When this Calgary-based roboticist built his own personal Wall-E, international media, Maker Faire, and Make Magazine found out and promptly had thousands of people asking Sures how they could build their own robots. He came up with the concept for his robot circuit board after a few too many beers, soldered hundreds of boards and created the software himself in his basement. EZ-Robot became a registered business on Nov. 27, 2011. All types, from 14-year-old kids and retirees who have never used computers to people at NASA and MIT have the kits. EZ-Robot's newest product lets you put together a robot that's as simple as clicking Lego-like parts together and turning on the software. Not bad for a guy from Thunder Bay who never graduated high school...
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When this Calgary-based roboticist built his own personal Wall-E, international media, Maker Faire and Make magazine found out and promptly had thousands of people asking Sures how they could build their own robots. He came up with the concept for his robot circuit board after a few too many beers, soldered hundreds of boards and created the software himself in his basement. EZ-Robot became a registered business on Nov. 27, 2011. All types, from 14-year-old kids and retirees who have never used computers to people at NASA and MIT have the kits. EZ-Robot's newest's product lets you put together a robot that's as simple as clicking Lego-like parts together and turning on the software. Not bad for a guy from Thunder Bay who never graduated high school.Early beginnings
"I was soldering when I was five. I could program a computer when I was in Grade 1. I built my first robot using a Pampers box when I was 10."
"My father was strict when it came to robotics. He had a box of diskettes and said that every time I wanted one to play a game on the computer, I had to write a program that demonstrated something. I liked writing code so much that I would just write my own games."
"My dream was to be able to talk to a robot or computer. The first time I got a computer to talk to me was in high school when I created an artificial intelligence program. I named it Synthia. She had a huge database of words that were learned from user input."
"The first robot I built using components I created was in 2006. He was based on K-9 from Doctor Who and built out of styrene. I spent a lot of time figuring out how to make sure he didn't get stuck in corners. He scanned his environment, found objects and recorded where he was using a very simple infrared detector."Spreading the robotic word
"In 2010, I was at my cabin with my grandfather, and he asked me to teach him how to build a robot. I thought that was impossible, and he said that if I want to change the world, I have to make it so everyone can build robots."
"Our original product shows people how to take toys apart and turn them into robots. You can load apps from our store and make your robot listen to voice commands, chase a red ball, follow your face - you can make it do all of those things, without having to know how to program."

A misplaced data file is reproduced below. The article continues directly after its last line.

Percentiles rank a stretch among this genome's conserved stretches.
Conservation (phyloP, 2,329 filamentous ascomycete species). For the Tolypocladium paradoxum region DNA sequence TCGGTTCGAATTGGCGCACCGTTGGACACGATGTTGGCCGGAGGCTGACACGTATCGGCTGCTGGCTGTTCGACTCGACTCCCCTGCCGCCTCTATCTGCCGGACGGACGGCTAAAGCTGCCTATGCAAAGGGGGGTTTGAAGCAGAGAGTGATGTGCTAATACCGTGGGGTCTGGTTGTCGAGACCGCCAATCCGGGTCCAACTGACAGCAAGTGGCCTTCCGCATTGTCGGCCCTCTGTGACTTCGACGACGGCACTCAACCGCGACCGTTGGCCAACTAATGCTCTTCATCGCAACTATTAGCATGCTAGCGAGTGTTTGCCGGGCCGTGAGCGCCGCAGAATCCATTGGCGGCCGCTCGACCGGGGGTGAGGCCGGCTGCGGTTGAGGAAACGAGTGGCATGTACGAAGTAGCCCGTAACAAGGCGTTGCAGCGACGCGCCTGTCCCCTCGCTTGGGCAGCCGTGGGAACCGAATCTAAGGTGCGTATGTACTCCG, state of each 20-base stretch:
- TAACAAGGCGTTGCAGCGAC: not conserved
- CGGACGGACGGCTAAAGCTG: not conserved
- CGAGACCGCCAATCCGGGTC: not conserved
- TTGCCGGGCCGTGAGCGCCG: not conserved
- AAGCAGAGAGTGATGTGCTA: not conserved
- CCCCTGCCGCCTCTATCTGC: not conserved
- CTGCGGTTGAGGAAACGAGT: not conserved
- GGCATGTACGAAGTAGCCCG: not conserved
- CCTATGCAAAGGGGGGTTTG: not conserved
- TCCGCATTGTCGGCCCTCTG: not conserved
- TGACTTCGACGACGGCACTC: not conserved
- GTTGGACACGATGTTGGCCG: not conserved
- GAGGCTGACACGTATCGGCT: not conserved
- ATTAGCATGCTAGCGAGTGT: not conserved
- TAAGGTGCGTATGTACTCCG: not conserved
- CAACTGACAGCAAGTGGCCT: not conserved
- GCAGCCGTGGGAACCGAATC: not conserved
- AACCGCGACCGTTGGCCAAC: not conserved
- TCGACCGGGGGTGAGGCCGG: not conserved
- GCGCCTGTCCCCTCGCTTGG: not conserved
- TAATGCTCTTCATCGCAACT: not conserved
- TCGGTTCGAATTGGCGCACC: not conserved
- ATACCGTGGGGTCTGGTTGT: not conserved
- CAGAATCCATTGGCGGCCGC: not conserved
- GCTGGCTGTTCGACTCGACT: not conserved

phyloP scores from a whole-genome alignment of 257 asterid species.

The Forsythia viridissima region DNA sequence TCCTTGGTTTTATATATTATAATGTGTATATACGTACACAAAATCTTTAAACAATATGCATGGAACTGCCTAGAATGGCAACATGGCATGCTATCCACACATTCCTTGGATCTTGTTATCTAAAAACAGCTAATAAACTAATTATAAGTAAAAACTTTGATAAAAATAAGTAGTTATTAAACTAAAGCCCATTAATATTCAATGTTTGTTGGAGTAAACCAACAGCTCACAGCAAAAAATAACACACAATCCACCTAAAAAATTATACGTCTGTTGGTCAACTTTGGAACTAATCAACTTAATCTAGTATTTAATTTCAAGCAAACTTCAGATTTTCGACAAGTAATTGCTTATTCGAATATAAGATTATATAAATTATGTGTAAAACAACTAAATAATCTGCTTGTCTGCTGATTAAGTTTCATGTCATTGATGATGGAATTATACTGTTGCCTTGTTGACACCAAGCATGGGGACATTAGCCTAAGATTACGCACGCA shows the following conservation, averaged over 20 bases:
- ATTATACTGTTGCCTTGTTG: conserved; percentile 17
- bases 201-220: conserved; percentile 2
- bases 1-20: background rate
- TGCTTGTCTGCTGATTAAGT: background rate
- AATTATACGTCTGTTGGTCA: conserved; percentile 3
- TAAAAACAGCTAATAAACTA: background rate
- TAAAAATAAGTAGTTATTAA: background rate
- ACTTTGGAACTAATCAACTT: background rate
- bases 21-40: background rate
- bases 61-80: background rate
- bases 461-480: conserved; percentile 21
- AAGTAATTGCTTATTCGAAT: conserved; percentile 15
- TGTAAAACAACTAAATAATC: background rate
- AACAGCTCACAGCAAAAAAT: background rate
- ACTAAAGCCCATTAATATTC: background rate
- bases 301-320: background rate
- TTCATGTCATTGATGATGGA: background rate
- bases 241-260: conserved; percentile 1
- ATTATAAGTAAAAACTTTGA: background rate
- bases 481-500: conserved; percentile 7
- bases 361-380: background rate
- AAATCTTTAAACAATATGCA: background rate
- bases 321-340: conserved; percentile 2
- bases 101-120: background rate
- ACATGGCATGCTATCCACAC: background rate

"I think the cost of used toys on eBay has gone up because people are buying them to turn them into EZ-Robots."
"It is a challenge for some people to cut up a toy and make it into a robot, so our new product, called EZ-Robot Revolution, is modular. We manufacture a brain base, and you can add a tractor base, legs and arms, etc. The idea is that all these components clip together to create robots that can fly or walk, and everyone will know how to use it. It's like Lego on steroids."The robotic brain
"You can talk to your robot and ask it to wave or dance or lean left. You can tell it when to start listening and when to stop. You can do all of that from your computer or mobile device."
"The phrase 'There is an app for that' will turn into 'There is a robot for that.' People will be able to make robots do all sorts of things, because it is so easy."
"Artificial intelligence is a play on words. The concept of artificial intelligence is to appear intelligent without actually being intelligent. The challenge is that, if you are too perfect, you are not intelligent and, instead, are just a dictionary or an encyclopaedia. To be intelligent, you have to have some ability to be wrong or silly, but not too silly."
"Robots all have personalities. Personality is just a bunch of crossed wires in our head. Your personality is a bunch of quirks; that's what makes you unique and endearing. Computers need to have those crossed wires. Flaws in software will create the personality in the robot."Changing the world, one robot at a time
"Gaming will be much different than how it is now with kids sitting there with their consoles linked. Picture this: Downstairs, the kids make a maze for robots they have created to fly or walk through, or maybe attach lasers to them. Upstairs, the kids wear 3D glasses to see what their robot sees. They control the robots and score points on their screen."
"There are lots of useful industries for robots. We have one customer, a paraplegic, who added our software and hardware to his wheelchair so that now it is a robot wheelchair. Imagine your friend puts an image on the back of his jacket and the robot chair could follow it. Or that there are sensors on the side of the chair and it can self-correct as it goes down a hallway without bumping into things."
"Firefighters could sit in the back of the truck and control a robot as it goes through the rubble."
"To be able to point and click and make your robot do anything you want is too hard for people to believe. Our challenge is convincing customers that it is that easy."
"My goal is to have a robot walk up to me at the end of the day and ask how my day was."